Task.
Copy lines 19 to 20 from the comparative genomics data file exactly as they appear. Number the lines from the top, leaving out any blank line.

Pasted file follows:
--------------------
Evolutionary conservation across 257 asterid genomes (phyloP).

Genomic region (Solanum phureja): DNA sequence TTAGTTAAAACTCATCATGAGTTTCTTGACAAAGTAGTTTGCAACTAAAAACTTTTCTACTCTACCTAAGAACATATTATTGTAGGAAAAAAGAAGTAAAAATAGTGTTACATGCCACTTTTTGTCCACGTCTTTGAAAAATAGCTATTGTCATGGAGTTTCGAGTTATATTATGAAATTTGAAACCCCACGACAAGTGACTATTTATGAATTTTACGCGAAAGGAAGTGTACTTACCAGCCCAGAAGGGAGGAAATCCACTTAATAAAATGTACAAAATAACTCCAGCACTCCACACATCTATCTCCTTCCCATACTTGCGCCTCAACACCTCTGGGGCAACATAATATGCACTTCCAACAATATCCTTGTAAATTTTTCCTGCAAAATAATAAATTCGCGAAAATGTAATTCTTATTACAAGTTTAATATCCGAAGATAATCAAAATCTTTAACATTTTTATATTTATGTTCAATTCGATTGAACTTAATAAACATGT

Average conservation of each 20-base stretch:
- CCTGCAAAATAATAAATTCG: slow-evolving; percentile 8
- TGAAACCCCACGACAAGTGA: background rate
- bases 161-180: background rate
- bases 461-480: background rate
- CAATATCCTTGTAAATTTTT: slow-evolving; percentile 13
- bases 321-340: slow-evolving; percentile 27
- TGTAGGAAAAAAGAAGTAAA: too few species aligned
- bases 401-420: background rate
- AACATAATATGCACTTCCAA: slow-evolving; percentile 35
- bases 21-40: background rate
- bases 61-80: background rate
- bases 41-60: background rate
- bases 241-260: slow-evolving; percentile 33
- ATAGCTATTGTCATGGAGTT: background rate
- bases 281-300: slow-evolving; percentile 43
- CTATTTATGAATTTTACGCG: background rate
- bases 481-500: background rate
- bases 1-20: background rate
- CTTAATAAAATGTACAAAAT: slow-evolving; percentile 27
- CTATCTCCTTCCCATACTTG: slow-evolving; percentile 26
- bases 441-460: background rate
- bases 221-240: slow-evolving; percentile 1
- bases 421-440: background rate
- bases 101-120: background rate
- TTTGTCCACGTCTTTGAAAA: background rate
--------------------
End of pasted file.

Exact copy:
- CTATTTATGAATTTTACGCG: background rate
- bases 481-500: background rate